While all this was great, I think the biggest thing I took away from the forum was that you have to find something you’re passionate about and follow that passion. (This one statement was conveyed by just about every speaker I got to hear)
Once you’ve got a passion you need to dream, and dream as big and as much as you want. (Most likely your dream will fall under your passion, and if not that’s ok too) your dream needs to be something you ultimately want in life. Something that you’d feel incomplete if you we’re never able to do it. Now you’re probably thinking “I now have this dream but its so big and overwhelming that I’ll never be able to get there so I might as well just give up now.” To that my response is… DO NOT GIVE UP! I know that it does not seem even close to tangible now, but if you make goals towards your dreams that aren’t far out of reach, then the path will become clearer.
One important thing I learned from a speaker at the forum is that “obstacles are a blessing in disguise.” Yes, you will face obstacles and failures as you work towards your dream, but hopefully you will let those challenges push you ever harder to reach your dream.
In America (according to Deloitte’s Shift index survey) 80% of people hate they’re jobs because they are not doing what they love to do.
Please don’t be that 80% I know that the economy is hard and everyone just wants to make money, but if you don’t end up doing what your passionate then you’ll never be satisfied.
I know you have a passion, something you love to do. So I’m going to challenge you that if you don’t already have a dream then dream one up, then you need to make tangible, reasonable goals that make the path clearer. Yes I know the goals and dreams will change but as long as you can keep your eye on whatever your dream is then you will go very far in your life.
This forum taught me way more then I even imagined it would and I’m very glad that my teacher nominated me and my parents pushed me to go outside my comfort zone. I have for sure solidified my desires to want to go into the medical field and have discovered that I really do have a passion for medicine and helping people. As of now I’m just hoping to raise my GPA a tad bit and maybe get into Texas A&M or Rice for undergrad. Just taking it one step at a time.
“Hold fast to dreams, for if dreams die, life is a broken-winged bird, that can not fly.”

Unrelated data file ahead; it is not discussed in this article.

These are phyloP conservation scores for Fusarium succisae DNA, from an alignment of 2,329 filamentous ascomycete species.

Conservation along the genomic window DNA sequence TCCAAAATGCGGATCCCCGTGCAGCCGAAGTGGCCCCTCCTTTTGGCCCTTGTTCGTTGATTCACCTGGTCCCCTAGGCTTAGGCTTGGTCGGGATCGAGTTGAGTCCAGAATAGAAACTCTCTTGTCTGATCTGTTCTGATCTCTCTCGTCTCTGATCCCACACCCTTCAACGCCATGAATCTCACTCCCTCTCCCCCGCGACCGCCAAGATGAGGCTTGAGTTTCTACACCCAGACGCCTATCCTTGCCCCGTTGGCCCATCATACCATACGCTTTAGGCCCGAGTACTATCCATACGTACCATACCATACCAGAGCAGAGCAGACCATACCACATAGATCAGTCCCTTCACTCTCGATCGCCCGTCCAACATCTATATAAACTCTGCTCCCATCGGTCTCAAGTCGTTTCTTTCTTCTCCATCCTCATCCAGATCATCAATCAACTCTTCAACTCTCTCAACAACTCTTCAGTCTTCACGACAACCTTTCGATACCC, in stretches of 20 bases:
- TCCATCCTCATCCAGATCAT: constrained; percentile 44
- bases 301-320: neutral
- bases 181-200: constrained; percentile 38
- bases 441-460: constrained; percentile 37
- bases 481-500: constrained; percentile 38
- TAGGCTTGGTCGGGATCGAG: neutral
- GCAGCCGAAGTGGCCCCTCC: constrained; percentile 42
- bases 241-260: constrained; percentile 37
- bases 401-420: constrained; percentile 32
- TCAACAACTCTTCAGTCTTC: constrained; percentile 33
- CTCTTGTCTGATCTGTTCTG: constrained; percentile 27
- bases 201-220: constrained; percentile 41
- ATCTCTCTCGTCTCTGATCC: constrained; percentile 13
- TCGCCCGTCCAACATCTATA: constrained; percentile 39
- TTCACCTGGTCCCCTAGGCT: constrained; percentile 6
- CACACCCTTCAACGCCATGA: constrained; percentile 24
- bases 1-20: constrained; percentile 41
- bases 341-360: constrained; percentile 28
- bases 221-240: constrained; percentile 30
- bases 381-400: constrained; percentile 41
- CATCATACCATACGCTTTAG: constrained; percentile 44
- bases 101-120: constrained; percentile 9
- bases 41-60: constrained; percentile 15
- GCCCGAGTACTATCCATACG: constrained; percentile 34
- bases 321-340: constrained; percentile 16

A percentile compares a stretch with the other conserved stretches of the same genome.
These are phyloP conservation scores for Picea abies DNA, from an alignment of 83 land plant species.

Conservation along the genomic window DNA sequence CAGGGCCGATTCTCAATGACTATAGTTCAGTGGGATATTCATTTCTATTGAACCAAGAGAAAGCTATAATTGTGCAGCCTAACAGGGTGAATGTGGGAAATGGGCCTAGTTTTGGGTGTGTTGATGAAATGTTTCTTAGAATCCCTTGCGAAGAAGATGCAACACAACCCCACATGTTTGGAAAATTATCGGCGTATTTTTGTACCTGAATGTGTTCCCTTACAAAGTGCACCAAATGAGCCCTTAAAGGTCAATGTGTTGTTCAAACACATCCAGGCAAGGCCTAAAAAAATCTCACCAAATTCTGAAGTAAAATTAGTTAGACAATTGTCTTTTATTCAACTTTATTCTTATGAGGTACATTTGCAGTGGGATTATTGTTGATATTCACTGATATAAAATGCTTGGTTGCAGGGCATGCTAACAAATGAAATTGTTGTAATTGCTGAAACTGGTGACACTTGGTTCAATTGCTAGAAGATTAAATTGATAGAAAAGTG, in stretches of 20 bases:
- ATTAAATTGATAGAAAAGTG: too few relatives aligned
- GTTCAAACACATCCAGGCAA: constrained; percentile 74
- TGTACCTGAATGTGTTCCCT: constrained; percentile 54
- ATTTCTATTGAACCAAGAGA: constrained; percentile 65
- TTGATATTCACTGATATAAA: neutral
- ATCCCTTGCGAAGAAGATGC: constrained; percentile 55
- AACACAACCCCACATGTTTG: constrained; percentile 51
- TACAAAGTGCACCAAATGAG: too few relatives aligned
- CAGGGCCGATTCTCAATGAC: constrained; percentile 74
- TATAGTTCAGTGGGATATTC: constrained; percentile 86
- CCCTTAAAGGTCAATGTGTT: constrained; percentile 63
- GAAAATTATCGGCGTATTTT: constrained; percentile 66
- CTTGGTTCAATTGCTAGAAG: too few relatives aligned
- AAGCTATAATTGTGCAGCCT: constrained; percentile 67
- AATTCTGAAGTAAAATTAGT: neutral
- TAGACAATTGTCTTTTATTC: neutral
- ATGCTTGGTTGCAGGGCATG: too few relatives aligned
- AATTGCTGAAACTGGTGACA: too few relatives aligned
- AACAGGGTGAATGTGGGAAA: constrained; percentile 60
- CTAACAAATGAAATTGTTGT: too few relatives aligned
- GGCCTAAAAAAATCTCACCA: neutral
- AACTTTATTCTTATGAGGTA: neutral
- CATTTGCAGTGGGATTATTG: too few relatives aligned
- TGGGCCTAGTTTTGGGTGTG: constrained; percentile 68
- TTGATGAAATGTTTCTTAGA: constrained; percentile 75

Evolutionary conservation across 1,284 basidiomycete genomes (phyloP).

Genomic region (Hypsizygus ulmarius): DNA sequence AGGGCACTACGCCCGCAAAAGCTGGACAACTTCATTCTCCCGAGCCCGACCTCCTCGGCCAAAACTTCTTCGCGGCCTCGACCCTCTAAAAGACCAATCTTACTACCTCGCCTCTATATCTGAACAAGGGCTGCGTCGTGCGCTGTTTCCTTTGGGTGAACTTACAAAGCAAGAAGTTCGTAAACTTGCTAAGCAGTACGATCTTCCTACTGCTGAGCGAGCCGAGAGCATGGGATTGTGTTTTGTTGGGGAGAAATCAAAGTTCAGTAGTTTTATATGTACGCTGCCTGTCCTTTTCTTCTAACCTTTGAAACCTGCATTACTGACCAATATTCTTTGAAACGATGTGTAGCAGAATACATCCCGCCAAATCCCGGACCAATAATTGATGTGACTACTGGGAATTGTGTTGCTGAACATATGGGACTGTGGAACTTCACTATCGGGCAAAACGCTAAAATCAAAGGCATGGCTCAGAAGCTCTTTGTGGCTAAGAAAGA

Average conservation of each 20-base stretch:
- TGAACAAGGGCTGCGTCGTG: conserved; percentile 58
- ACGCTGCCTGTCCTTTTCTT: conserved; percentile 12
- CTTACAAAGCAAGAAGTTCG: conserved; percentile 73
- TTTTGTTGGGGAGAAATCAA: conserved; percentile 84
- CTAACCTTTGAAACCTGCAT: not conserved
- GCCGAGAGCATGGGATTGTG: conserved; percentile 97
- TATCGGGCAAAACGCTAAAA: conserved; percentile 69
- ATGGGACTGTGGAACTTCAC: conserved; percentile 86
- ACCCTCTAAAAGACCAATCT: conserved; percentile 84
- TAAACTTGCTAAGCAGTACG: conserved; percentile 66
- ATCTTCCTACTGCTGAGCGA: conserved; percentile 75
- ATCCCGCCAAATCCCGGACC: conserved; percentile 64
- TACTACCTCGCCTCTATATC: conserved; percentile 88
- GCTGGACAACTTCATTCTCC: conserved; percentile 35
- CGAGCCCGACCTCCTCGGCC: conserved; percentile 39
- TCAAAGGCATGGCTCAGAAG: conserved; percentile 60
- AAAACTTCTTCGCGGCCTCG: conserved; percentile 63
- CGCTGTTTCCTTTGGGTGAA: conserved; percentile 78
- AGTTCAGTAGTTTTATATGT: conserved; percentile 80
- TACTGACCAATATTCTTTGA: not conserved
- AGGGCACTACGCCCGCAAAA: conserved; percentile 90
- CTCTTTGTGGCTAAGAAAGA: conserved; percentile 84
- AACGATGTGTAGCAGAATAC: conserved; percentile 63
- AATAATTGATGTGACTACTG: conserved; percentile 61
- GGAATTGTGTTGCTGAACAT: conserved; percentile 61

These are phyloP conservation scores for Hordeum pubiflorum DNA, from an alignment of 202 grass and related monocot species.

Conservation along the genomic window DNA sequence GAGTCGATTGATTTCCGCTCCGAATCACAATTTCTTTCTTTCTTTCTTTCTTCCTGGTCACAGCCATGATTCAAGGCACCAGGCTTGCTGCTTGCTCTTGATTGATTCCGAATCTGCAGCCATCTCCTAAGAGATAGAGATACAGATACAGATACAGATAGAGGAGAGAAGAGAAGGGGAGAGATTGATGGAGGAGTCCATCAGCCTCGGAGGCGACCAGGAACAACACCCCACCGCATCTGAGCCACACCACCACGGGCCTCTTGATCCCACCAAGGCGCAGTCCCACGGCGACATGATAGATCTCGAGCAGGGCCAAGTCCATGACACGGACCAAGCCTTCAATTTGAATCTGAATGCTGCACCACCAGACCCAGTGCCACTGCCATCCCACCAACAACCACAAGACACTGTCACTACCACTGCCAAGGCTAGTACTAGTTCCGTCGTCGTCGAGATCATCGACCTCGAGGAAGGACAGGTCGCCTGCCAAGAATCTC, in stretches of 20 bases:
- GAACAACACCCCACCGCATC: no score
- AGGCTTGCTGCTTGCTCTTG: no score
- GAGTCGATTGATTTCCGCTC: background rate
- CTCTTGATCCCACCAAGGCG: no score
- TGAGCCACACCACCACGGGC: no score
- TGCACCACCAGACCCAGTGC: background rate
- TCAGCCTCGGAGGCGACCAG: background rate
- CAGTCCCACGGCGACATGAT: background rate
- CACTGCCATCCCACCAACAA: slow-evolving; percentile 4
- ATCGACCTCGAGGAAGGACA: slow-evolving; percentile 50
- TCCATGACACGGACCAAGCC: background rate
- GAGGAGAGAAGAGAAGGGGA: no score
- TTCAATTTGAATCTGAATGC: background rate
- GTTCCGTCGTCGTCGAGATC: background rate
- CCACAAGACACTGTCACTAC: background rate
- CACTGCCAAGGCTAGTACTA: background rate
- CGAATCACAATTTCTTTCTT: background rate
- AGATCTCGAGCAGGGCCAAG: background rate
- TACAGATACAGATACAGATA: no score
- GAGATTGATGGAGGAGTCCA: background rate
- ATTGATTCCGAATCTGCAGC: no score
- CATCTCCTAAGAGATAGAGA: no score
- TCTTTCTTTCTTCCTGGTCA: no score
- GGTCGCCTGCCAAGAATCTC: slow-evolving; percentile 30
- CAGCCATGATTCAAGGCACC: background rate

What do you think of when you see Failure, for me it’s a big ugly nasty word that at times makes me sick to my stomach.
To most people the word failure has a negative connotation telling us that we can’t do what we wanted to.
The dictionary puts failure as simply not succeeding.
The real question is why is failure and the act of failing so frightening to us? Is the fear of failing learned or is it built into our DNA? These questions we may never know but we can always assume why this simple definition of not succeeding scares the daylight out of so many people.
Scientists have proven that Homo sapiens along with many other animals are afraid of falling, we are all also afraid of the unknown. Failing is a bit like falling you are being removed from the spot you were previously just at. That scares us greatly. Scientists have also proven than most humans have the strive to succeed in what ever they’re doing. I think the fact when you fail you don’t succeed and you fall into the unknown because you have no idea what is going to happen in the future.
The greatest people of all time were the people who went out on that limb that didn’t look strong enough. We’re they scared of falling? Of course, who wouldn’t be, but they pushed past the fear and took the risk anyway. All these great minds who have revolutionized the world have all failed at one point or another.
It’s going to happen its part of human nature, no one can get away in bruised, because nobody is perfect.
Heads up! This post is going to be about camp and the things I learn about there. Even if you don’t go to YOLO with me you should still read this post.
Camp YOLO is a place where tch teens get together 2 weekends of the year and just have a fun care free weekend, where all we have to care about is whether we’re having fun or not.
Most of us dislike what drake has turned yolo into, because to us it’s the world it truly means to live out loud because you never know when your life may end so you want to get the most out of it.
We do a lot of really fun stuff at camp like ropes courses, zip lines, shooting paintball, BB guns and archery, but my all time favorite thing at camp is the wish float ceremony. For those of you who are not familiar with wish float, it’s a ceremony where each cabin makes a group wish then if anyone has an individual wish they’re allowed to put it out there.
Almost everyone at the end of the ceremony is tearing up and here’s why…
When you go through life and death situations it’s really super easy to get down on yourself, but everyone or camp has grown from their journey, they’ve gotten stronger and more courageous. The thing is nobody ever wishes for themselves all the wishes are for other people or society in general. The wishes are truly amazing and inspiring. Everyone is all thankful for their situation in a way because if we hadn’t been through what we have we would have not met each other. At the end of the ceremony music plays and a looma loon (light up balloon) is released for every cabin, we all stand and watch our wishes float off into the distance, as this is happening fireworks are going off. It truly is a beautiful sight, one you have to see to believe. I have met some of the most amazing people at camp that I am so beyond honored to call my friends, they inspire me everyday. We truly are one big family at camp. Love you all and see you guys this spring, can’t wait!
Bye for now.